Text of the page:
There are two kinds of Christians: those who like to rebuke and do it often and those who are scared to rebuke and never do it. The irony is both kinds of Christians are prone to sin. Those who enjoy giving a good rebuke are usually the least qualified to give one, while those who would rather do almost anything else are often the very people who would serve the body best with their correction.

We live in a strange day. With email, blogs, and social media, rebuking has never been easier. And yet in a culture of hurt feelings and thin skin, rebuking has never been more suspect.

So which is it? Do Christians rebuke too much or too little? Well, of course, that depends. Some Christians are limp noodles. Others are trigger happy. One-size advice does not fit all. We need wisdom.

At the risk of excessive enumeration, let me suggest a twenty point checklist in administering rebukes. The twenty points can be distributed under four headings: Why we rebuke. When to rebuke. How to rebuke. How to receive rebuke.

Remember, all four sections and all twenty points go together. Don’t isolate one section from another. If you do you’ll end up back at limp noodle or trigger happy.

Why We Rebuke

1. It is biblical. When Peter came to Antioch, Paul opposed him to his face because he stood condemned (Gal. 2:11). Bravo to Paul for dishing it out, and kudos to Peter for taking it to heart. “Strike a scoffer, and the simple will learn prudence, reprove a man of understanding, and he will gain knowledge” (Prov. 19:25).

We are supposed to correct one another (see Matthew 18). It’s strange that we get correction in school, correction from parents, correction from employers. Yet in the rest of life, in the stuff that matters most, people will rarely dare to tell us hard things. Every bit of Scripture is useful for reproof (2 Tim. 3:16). If we only use the Bible to tell people things they want to hear we’re wielding a single edged sword.

2. It is loving. “Those whom I love,” Jesus said, “I reprove and discipline” (Revelation 3:19). He didn’t say, “I love you so much, but I still have to rebuke you.” He said, “Because I love you, I will rebuke you.” The reason we don’t rebuke more often is not because we are so full of love, it is because we do not truly love. We like people to think well of us. We like our relationships to be easy. As one writer said: “the opposite of love is not correction, but indifference.”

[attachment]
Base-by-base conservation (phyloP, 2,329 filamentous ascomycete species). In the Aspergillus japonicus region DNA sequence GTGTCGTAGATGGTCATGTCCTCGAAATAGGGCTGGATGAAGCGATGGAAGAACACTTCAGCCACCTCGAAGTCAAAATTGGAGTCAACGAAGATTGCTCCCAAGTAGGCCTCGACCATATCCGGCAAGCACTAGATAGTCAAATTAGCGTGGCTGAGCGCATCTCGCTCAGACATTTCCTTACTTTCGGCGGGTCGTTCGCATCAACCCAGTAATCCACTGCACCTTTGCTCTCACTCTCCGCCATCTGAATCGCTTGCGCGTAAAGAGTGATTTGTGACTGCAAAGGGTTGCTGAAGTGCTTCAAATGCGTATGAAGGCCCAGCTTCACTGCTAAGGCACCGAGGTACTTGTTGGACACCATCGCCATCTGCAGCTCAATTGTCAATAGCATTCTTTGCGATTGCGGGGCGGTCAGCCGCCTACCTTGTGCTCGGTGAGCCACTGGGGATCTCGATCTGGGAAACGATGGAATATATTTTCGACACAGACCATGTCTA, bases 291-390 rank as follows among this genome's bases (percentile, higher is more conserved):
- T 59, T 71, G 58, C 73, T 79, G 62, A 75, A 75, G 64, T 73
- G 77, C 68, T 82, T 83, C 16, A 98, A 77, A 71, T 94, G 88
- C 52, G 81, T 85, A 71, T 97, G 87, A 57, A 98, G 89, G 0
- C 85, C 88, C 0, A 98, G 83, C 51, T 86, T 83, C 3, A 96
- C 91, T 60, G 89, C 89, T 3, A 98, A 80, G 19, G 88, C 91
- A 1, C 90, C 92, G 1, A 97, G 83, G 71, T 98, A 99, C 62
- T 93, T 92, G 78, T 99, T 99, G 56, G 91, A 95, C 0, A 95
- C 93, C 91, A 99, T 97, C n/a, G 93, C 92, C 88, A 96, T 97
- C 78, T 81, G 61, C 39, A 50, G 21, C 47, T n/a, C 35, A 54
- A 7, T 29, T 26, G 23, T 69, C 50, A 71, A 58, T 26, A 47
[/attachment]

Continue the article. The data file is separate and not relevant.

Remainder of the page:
And yet, if you rebuke or discipline, people will say you are not loving. Just count on it. We live in an age that is emotionally fragile, easily hurt, and quickly offended. People don’t make arguments, they emote feelings. They don’t respond to logic, they claim that you use your logic in a mean way. So don’t be surprised when people equate rebuking with reviling. If you dare to correct a friend, he may think you hateful, judgmental, and meddlesome. But Jesus said, “those whom I love, I reprove.”

3. It protects. Rebuke protects you from hurting others and from hurting yourself. It also protects the flock from false teachers and evil doers. One of the chief responsibilities of the elder or pastor is that he be able to rebuke (2 Tim. 4:2; Titus 1:9, 14; 2:15). A leader who never rebukes sin and never corrects false teaching is not protecting his flock. And he who refuses to protect refuses to love.

In Ezekiel, the leaders were likened to watchmen on the city walls. That’s what the elders are to be (Acts 20:26-31). If we see enemy doctrines or enemy sin in our midst, we must warn the city, lest we have blood on our hands. Correction is our calling.

4. It restores. The goal of a rebuke, like any kind of discipline, is always restoration. It’s not punitive, but palliative. A loving rebuke is not supposed to be like a gunshot, but like a flu shot. It may hurt, but the goal is to help you get healthy. “My brothers, if anyone among you wanders from the truth and someone brings him back, let him know that whoever brings back a sinner from his wandering will save his soul from death and will cover a multitude of sins” (James 5:19-20).

Tomorrow: When to Rebuke